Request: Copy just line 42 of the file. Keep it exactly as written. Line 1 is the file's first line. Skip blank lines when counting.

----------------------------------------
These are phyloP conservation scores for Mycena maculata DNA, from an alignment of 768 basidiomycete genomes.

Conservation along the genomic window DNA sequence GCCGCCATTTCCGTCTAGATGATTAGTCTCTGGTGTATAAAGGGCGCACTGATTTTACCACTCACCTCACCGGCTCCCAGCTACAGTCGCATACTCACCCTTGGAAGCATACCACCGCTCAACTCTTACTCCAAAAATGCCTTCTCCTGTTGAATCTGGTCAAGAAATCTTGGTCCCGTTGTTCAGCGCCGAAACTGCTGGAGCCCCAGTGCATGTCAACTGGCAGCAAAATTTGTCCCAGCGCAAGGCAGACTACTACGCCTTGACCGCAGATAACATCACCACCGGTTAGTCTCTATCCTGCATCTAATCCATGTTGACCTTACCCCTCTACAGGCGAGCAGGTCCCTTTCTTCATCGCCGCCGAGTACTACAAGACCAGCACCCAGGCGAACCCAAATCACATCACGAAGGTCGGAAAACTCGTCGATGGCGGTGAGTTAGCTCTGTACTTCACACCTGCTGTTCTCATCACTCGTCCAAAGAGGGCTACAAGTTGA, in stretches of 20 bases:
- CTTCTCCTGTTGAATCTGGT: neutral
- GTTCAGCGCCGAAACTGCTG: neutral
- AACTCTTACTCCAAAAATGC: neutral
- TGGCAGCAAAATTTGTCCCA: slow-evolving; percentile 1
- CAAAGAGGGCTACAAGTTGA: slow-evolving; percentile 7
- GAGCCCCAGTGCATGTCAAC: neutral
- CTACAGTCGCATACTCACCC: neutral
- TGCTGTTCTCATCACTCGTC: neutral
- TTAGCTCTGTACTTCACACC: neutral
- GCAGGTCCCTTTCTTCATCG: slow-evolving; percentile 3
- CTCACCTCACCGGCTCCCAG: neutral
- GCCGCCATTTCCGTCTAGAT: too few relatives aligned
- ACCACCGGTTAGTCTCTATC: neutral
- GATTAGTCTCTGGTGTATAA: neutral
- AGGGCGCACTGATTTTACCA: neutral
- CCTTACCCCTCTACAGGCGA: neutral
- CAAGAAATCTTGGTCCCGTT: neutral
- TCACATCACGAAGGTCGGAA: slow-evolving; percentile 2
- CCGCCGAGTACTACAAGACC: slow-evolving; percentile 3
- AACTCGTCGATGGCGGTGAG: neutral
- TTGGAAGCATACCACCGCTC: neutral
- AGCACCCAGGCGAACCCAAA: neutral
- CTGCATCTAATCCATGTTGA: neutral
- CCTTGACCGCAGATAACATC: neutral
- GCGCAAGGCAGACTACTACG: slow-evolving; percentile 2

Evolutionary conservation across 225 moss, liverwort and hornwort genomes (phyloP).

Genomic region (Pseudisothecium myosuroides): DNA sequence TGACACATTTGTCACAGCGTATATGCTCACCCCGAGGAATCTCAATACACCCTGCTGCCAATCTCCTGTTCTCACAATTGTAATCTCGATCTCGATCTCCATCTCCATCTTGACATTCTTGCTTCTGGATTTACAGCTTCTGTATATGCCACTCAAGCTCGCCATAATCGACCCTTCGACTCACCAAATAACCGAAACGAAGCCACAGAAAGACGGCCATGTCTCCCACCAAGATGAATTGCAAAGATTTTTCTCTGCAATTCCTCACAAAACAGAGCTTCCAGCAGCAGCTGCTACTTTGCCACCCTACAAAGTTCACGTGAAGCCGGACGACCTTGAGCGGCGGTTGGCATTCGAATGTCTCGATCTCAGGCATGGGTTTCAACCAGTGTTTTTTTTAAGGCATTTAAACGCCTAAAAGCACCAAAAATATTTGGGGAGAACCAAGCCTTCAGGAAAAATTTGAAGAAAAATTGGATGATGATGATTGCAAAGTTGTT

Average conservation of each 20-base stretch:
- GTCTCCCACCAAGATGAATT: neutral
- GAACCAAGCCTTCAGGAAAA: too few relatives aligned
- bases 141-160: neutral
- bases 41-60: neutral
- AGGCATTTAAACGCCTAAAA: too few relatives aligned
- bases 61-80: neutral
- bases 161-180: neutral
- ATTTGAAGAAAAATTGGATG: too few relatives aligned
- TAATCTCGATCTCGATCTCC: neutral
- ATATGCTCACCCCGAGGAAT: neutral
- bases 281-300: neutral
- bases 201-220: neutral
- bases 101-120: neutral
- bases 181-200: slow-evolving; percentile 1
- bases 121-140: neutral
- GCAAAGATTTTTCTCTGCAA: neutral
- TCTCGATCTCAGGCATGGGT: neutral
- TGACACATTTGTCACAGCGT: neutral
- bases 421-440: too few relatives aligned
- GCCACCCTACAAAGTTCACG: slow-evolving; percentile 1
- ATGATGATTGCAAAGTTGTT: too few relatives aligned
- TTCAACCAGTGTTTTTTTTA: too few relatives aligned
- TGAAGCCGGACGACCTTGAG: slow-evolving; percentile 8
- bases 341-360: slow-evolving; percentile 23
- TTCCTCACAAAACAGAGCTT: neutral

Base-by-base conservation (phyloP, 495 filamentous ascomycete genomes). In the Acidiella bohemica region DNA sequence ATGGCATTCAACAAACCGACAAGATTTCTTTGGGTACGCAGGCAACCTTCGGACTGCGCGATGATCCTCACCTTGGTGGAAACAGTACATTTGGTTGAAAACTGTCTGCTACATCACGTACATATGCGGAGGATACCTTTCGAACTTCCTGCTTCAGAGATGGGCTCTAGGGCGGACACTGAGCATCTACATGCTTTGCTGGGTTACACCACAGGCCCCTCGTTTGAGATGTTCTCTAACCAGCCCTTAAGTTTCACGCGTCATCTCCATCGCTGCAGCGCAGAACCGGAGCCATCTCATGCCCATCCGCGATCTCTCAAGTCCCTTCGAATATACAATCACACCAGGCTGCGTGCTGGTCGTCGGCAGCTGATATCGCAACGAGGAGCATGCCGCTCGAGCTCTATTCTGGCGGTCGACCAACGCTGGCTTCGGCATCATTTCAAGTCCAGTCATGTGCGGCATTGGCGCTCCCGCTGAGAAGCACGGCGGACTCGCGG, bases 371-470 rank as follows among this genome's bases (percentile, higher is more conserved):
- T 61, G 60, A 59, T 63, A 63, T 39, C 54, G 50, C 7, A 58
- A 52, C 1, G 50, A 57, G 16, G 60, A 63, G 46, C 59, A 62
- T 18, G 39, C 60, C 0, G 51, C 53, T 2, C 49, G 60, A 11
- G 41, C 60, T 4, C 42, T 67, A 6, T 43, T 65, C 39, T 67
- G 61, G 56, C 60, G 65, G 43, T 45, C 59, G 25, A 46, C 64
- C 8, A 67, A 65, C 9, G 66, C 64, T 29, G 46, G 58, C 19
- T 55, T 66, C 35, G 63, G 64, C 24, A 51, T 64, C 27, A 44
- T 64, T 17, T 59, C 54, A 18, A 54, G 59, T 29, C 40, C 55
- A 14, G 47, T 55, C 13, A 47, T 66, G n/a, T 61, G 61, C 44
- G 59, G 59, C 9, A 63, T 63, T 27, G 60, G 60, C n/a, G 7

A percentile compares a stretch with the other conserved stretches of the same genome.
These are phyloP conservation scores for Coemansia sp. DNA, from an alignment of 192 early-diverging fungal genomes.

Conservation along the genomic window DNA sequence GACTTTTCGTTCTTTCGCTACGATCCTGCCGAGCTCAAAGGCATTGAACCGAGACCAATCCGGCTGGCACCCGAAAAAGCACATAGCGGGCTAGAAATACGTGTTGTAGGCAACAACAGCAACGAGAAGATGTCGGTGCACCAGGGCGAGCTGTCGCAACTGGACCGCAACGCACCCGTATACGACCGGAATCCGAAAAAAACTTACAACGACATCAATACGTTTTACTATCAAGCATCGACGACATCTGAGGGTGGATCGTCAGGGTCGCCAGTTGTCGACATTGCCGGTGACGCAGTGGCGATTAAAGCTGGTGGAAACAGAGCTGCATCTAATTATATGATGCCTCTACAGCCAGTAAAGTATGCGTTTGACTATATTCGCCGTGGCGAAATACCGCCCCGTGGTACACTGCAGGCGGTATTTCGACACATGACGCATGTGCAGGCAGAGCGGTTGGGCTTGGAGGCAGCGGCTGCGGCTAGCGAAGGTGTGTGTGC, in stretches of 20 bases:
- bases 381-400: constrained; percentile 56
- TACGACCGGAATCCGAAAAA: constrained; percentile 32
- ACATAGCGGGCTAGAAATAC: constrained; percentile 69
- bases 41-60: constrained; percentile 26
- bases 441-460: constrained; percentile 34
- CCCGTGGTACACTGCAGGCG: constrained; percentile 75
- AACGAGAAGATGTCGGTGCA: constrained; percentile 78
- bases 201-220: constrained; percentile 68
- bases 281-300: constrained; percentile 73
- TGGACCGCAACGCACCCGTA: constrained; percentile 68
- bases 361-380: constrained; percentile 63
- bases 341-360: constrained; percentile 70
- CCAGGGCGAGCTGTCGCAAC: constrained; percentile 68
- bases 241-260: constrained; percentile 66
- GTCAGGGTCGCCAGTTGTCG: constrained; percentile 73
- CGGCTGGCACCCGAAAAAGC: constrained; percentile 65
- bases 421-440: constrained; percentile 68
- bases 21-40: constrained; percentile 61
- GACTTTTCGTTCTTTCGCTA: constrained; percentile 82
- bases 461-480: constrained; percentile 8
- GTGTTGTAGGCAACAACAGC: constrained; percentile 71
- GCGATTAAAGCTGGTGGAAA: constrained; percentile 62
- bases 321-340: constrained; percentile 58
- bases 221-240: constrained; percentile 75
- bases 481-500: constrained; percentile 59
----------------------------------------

- bases 201-220: neutral